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Riverine transport of biogenic elements to the Baltic Sea – past and possible future perspectives

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Author(s): C. Humborg | C.-M. Mörth | M. Sundbom | F. Wulff

Journal: Hydrology and Earth System Sciences Discussions
ISSN 1812-2108

Volume: 4;
Issue: 3;
Start page: 1095;
Date: 2007;
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ABSTRACT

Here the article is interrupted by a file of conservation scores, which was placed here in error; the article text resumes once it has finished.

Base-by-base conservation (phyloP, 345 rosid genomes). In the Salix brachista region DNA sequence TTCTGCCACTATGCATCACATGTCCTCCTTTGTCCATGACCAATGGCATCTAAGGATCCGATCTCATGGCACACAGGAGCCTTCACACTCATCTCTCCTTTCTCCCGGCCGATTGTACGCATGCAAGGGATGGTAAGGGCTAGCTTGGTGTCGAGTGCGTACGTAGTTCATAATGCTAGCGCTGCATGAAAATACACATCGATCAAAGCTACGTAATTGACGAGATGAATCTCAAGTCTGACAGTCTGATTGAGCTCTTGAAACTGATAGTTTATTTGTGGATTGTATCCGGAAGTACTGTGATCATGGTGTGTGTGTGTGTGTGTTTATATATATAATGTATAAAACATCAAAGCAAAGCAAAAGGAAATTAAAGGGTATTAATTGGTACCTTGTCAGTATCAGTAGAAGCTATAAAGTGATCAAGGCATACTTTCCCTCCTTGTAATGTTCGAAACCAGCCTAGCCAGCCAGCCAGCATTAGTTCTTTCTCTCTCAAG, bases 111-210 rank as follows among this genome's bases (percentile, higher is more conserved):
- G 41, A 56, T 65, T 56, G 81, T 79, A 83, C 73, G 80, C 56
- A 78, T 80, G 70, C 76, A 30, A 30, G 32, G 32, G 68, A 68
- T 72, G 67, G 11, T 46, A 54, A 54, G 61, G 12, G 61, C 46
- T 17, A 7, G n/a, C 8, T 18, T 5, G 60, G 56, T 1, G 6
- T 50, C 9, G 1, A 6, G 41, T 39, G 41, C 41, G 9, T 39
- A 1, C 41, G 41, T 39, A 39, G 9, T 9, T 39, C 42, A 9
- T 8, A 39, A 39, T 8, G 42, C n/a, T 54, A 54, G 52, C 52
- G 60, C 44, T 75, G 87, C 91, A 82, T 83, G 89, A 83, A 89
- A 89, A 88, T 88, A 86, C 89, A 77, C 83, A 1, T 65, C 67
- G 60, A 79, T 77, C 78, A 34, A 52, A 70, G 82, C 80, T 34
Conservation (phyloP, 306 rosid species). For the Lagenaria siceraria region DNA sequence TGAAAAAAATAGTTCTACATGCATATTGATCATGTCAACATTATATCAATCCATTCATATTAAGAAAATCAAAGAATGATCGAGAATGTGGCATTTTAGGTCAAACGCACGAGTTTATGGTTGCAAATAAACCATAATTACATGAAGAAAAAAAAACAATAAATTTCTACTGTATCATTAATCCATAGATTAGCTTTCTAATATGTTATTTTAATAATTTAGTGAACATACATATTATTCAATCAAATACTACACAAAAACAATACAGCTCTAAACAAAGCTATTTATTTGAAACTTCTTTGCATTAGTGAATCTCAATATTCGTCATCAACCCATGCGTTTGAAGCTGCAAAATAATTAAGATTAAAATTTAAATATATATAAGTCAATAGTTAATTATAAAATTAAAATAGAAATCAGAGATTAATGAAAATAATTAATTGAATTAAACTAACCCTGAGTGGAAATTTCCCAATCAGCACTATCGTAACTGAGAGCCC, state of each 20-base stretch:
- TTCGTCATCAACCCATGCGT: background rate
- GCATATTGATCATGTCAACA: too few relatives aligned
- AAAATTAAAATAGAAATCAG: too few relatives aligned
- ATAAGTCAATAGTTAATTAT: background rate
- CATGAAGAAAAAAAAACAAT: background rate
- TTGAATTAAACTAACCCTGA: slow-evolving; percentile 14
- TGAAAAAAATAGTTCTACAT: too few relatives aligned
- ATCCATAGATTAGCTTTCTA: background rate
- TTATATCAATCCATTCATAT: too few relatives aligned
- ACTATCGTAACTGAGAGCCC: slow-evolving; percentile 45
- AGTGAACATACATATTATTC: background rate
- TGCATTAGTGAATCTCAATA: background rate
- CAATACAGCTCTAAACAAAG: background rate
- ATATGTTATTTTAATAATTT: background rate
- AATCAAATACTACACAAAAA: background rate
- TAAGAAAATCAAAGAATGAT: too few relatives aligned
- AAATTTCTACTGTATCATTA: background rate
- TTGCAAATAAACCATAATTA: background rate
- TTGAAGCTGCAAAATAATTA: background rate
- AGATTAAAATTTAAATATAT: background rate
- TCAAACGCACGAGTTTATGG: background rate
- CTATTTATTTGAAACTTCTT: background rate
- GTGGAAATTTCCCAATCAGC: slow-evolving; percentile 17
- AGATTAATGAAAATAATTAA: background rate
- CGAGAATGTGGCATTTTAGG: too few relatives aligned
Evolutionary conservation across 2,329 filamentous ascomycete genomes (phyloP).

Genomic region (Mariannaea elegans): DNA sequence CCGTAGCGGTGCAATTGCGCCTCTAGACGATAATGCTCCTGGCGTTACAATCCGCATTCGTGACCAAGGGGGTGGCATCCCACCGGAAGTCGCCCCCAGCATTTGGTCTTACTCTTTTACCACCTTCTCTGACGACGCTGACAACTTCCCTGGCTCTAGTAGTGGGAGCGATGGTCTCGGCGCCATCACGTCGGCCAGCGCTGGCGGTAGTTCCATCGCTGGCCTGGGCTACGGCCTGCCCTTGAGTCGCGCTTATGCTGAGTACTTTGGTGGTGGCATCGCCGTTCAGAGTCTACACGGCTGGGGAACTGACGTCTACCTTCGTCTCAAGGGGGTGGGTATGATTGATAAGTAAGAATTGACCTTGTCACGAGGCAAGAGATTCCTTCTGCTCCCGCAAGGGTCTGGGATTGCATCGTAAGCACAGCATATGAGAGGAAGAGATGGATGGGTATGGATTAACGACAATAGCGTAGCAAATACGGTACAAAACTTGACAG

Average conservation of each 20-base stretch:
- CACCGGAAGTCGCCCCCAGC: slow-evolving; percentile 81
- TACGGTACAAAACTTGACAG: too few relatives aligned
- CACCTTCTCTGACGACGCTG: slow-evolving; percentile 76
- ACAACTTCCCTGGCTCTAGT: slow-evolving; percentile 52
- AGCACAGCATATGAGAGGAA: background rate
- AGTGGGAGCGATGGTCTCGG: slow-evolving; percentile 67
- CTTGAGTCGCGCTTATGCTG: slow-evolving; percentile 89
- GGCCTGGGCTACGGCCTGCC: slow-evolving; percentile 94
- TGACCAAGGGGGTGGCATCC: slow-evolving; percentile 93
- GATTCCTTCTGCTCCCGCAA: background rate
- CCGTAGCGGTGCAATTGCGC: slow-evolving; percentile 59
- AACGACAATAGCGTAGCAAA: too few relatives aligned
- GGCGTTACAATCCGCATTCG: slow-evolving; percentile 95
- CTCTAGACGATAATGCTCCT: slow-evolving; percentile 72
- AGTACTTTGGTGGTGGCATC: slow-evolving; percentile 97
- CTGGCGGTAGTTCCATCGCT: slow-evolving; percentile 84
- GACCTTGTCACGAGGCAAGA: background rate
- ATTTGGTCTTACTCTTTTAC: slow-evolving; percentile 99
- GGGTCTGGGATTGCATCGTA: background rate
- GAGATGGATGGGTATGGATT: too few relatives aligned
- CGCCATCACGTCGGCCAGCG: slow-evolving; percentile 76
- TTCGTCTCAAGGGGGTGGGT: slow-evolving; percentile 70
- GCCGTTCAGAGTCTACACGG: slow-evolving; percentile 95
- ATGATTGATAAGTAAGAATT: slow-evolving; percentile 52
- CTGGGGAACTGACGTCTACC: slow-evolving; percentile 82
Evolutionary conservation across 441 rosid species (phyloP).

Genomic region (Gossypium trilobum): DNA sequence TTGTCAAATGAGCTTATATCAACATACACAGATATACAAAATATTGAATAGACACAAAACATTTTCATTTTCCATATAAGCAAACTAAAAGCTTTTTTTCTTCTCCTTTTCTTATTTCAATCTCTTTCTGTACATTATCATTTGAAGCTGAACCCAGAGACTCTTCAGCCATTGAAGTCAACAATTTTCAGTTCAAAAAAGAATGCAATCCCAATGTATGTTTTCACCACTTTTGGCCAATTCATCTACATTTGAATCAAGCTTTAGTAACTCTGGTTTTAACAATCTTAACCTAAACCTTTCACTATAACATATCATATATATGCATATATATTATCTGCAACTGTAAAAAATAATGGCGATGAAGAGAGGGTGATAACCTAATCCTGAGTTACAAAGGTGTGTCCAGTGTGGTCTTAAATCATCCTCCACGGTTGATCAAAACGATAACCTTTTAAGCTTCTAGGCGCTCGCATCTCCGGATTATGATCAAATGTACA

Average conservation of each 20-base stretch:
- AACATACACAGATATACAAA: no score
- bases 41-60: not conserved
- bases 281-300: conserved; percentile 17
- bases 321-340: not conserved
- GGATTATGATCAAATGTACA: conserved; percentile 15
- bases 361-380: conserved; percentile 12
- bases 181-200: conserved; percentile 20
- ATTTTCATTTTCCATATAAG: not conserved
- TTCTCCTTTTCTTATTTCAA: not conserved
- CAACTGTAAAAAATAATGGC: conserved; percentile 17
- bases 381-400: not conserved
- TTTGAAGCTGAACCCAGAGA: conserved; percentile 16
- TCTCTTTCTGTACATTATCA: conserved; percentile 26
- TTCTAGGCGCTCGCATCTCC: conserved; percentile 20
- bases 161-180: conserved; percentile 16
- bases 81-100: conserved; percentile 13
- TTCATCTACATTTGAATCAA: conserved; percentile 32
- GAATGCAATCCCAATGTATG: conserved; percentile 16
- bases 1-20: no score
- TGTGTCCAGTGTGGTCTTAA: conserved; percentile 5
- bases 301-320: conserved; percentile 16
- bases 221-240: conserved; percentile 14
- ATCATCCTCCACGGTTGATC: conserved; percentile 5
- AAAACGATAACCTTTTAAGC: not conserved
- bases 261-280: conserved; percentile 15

The paper reviews critical processes for the land-sea fluxes of biogenic elements (C, N, P, Si) in the Baltic Sea catchment and discusses possible future scenarios as a consequence of improved sewage treatment, agricultural practices, increased hydropower demand and global warming, i.e., changes in hydrological patterns. These most significant drivers will not only change the total amount of nutrient inputs and fluxes of organic and inorganic forms of carbon to the Baltic Sea, their ratio (C:N:P:Si) will alter as well with consequences for phytoplankton species composition in the Baltic Sea. In summary, we propose that N fluxes will increase due to higher live stock densities in those countries recently acceded to the EU, whereas P and Si fluxes will decrease due to an increase in sewage treatment in these new EU member states and with further damming and still eutrophic states of many lakes in the entire Baltic Sea catchment. This might eventually decrease cyanobacteria blooms in the Baltic but increase the potential for other nuisance blooms. Dinoflagellates will be substituting diatoms that even today grow below their optimal growth conditions due to low Si concentrations in some regions of the Baltic Sea. C fluxes will probably increase from the boreal part of the Baltic Sea catchment due to the expected higher temperatures and heavier rainfall. However, it is not clear whether both dissolved organic carbon and alkalinity, that have opposite feedbacks to global warming will increase in similar amounts, since the spring flow peak will be smoothed out in time due to higher temperatures that cause less snow cover and deeper soil infiltration.

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